Exposition Park (Part II) – Memorial Coliseum

A fun fact about the Los Angeles Memorial Coliseum: it is the only stadium worldwide which was used twice to host the Olympic Games – in 1932 and 1984. Hard to imagine in a city like Los Angeles where razing buildings seems to be a popular sport, but there you are. In this case they didn’t (and now they can’t because it has been declared a National Historic Landmark).

Of course the stadium was overhauled, renovated and spruced up for the 1984 games. Part of this process was the erection of the “Olympic Gateway”:

coliseum-blog_6782.jpg

This statue with two nude torsos, cast after the bodies of a male and female athlete taking part in the 1984 games, is the work of the sculptor Robert Graham, who died last year. The sculpture might have led to a minor scandal before the games even started, because the Atlanta (Ga.) Committee for the Olympic Games requested from the officials of the Coliseum to cover up the figures; the reason given was that television viewers might catch a glimpse of the figures and find them indecent.

A tip of the hat to the Coliseum officials – they issued a firm refusal and that was that. No scandal and no “Wrappers for Art” either. To this day the statues are in place, uncovered and a splendid  modern take on the Olympic games of old, where the Greek athletes competed in the nude.

3 Replies to “Exposition Park (Part II) – Memorial Coliseum”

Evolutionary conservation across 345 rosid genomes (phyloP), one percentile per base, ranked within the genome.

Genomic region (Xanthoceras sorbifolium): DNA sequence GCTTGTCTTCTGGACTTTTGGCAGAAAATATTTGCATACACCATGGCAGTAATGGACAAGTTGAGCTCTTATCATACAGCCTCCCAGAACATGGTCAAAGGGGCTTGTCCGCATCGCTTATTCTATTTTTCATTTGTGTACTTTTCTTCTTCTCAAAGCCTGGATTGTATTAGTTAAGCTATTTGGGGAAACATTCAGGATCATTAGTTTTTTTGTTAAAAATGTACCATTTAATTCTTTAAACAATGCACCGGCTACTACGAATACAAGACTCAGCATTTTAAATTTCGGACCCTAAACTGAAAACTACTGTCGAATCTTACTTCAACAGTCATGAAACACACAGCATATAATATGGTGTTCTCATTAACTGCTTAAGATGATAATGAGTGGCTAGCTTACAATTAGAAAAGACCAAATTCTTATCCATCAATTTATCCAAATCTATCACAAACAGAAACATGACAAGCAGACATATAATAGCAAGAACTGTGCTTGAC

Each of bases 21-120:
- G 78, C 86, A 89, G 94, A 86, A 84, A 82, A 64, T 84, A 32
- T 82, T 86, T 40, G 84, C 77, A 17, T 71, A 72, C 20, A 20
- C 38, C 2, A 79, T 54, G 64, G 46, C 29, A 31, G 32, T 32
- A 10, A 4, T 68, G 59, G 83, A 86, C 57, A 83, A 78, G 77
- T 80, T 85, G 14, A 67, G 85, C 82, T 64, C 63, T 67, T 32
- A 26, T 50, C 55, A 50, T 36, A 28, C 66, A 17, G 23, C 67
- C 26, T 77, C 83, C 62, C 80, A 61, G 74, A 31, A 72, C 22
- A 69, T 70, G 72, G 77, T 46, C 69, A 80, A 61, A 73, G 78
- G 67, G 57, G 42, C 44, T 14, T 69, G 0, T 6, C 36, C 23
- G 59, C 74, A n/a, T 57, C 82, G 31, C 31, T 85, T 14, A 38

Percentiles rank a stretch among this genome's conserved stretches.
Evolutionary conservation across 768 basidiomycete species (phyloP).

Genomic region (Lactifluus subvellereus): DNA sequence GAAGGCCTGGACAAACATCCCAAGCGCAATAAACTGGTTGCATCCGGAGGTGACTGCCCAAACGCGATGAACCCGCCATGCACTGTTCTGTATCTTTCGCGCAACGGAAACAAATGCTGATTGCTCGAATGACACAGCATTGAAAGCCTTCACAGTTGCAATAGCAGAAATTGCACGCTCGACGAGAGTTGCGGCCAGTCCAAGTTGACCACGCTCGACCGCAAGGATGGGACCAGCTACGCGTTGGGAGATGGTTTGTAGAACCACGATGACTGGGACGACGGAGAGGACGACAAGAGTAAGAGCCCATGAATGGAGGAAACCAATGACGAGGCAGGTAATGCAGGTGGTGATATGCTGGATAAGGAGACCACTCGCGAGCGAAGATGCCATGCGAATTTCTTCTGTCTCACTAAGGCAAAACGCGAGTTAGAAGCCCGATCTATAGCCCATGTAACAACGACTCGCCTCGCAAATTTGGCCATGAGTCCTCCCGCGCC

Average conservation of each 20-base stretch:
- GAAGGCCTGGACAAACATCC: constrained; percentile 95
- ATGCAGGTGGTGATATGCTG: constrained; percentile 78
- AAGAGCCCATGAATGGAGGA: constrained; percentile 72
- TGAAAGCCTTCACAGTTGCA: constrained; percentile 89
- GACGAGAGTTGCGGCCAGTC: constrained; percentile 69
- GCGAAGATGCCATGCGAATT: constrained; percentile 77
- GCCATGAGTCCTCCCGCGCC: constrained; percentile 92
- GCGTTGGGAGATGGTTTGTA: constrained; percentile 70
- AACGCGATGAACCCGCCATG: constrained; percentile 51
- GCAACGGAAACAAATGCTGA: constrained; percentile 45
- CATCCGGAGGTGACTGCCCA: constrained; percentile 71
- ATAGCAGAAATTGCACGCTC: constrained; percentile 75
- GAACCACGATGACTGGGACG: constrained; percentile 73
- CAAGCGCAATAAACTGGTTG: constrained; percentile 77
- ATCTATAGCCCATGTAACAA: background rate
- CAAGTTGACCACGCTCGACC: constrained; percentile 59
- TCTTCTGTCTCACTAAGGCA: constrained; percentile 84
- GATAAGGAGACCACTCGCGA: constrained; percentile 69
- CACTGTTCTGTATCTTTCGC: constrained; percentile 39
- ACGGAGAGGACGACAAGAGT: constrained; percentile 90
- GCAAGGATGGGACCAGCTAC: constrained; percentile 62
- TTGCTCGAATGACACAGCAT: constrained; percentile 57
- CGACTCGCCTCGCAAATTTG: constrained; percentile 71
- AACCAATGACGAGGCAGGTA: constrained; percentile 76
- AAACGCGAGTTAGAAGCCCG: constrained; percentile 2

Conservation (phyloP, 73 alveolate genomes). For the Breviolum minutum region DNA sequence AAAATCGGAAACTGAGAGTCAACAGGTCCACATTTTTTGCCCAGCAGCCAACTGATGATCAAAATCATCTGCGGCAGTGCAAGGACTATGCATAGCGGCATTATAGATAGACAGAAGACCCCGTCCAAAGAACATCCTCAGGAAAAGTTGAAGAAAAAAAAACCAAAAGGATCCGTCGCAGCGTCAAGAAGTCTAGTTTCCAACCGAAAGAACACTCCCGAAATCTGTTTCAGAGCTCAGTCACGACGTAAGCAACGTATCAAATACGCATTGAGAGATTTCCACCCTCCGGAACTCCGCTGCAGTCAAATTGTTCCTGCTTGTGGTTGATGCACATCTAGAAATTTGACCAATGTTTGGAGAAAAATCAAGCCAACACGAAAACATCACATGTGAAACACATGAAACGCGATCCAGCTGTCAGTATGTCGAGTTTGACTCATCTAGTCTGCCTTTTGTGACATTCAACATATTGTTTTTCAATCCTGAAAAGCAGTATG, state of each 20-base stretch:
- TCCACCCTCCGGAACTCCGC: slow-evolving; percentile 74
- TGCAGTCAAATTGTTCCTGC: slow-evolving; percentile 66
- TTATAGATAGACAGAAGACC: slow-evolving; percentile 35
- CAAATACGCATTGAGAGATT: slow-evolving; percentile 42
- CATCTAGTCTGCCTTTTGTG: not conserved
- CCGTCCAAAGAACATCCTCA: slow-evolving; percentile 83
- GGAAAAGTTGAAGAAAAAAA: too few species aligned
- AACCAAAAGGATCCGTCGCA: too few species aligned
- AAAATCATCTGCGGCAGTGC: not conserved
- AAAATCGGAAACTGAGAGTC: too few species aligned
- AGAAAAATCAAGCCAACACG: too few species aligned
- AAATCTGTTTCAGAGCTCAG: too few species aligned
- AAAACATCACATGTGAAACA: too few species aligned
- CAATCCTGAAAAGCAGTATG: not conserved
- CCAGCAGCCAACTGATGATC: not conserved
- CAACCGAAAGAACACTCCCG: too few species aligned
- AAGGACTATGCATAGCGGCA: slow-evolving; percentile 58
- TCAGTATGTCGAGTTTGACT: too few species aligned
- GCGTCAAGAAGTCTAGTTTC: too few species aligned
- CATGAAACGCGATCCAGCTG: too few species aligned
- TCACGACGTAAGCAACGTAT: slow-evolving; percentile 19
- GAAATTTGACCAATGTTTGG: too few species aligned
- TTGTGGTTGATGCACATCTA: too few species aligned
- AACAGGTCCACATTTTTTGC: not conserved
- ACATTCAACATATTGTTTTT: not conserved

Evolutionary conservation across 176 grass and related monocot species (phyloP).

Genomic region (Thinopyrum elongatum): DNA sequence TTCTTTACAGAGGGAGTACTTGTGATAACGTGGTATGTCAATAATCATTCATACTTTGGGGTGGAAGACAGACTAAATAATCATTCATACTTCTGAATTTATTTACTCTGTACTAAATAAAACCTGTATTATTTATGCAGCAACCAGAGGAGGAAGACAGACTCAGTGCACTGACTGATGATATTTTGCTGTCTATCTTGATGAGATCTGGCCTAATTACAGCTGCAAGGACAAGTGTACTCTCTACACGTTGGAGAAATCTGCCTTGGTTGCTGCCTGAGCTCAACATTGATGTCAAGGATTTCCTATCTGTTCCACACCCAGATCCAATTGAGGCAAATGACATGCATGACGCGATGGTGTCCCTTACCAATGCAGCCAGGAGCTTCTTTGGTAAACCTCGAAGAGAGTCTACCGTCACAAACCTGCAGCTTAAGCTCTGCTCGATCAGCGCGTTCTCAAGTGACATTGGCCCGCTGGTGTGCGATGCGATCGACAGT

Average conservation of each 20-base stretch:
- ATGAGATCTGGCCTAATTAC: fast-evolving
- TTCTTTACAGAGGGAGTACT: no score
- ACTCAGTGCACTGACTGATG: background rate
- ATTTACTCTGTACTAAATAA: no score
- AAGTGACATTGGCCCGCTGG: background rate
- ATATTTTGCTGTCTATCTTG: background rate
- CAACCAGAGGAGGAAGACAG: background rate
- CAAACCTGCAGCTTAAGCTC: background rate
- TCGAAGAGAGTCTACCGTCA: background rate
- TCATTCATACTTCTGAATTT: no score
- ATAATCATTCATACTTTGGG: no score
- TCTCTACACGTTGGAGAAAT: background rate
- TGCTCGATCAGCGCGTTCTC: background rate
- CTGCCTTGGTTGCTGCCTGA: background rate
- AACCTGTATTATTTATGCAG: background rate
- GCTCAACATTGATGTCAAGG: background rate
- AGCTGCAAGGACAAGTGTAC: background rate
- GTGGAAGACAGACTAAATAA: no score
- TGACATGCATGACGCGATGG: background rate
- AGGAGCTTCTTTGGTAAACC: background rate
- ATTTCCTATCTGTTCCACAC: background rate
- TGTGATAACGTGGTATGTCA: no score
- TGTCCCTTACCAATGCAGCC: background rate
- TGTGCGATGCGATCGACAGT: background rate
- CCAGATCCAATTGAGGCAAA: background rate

1. Petra,

    You provide us with a nice tour of Los Angeles. I appreciate it very much.
    Love the rose garden.

    I never knew about the statues. TV viewers were obviously steered away from them – or my memory is bad and I just don’t remember them. 🙂

  2. I like the city. It has many flaws, not all is well here and certainly not pretty. But still – I love L.A., warts and all, because there are so many facets to it, so many delightful nooks and corners the outsider does not see. The usual tourist route of Walk of Fame, Beverly Hills, Rodeo Drive, Universal Studios and Santa Monica does not leave time for the visitor to explore less well trodden paths.

    That is what made me start the blog – just pointing here and there, saying “this is worth visiting, that is delightful and this here is a spot only Angelenos know.” We explore our city, we treat it like a treasure trove, finding little gems every time we go on our city expeditions (very, very often walking for hours on end).

    Los Angeles is more than Hollywood, freeways and suburbs. It is vibrantly alive, always in danger of losing against developers and political opportunists, fought for and preserved by people who care about art and architecture, filled with the old and the new, a melting pot with many of areas where mixing is frowned upon, a city full of deep contradictions and the one place where I look around and say “yes, I love it.” Even though it is far from perfect.

    As to the statues – it is easily explained why you probably never saw them. I remember very much the guy with the “rocket bag pack” or the moving staircase reaching up to the Olympic fire, but all that was something that happened inside the Coliseum. That’s where the action was, not outside. No cameras there, as simple as that. (Even today visitors enter the stadium from the side entrances, not through the main arch.)

  3. You are the perfect antidote to all the detractors of LA. I should have put the son onto your blog before he moved. I think he would have liked to prowl some of these places you blog about. Or, maybe he would have just hung out on the beach anyway.

Leave a Reply

Your email address will not be published. Required fields are marked *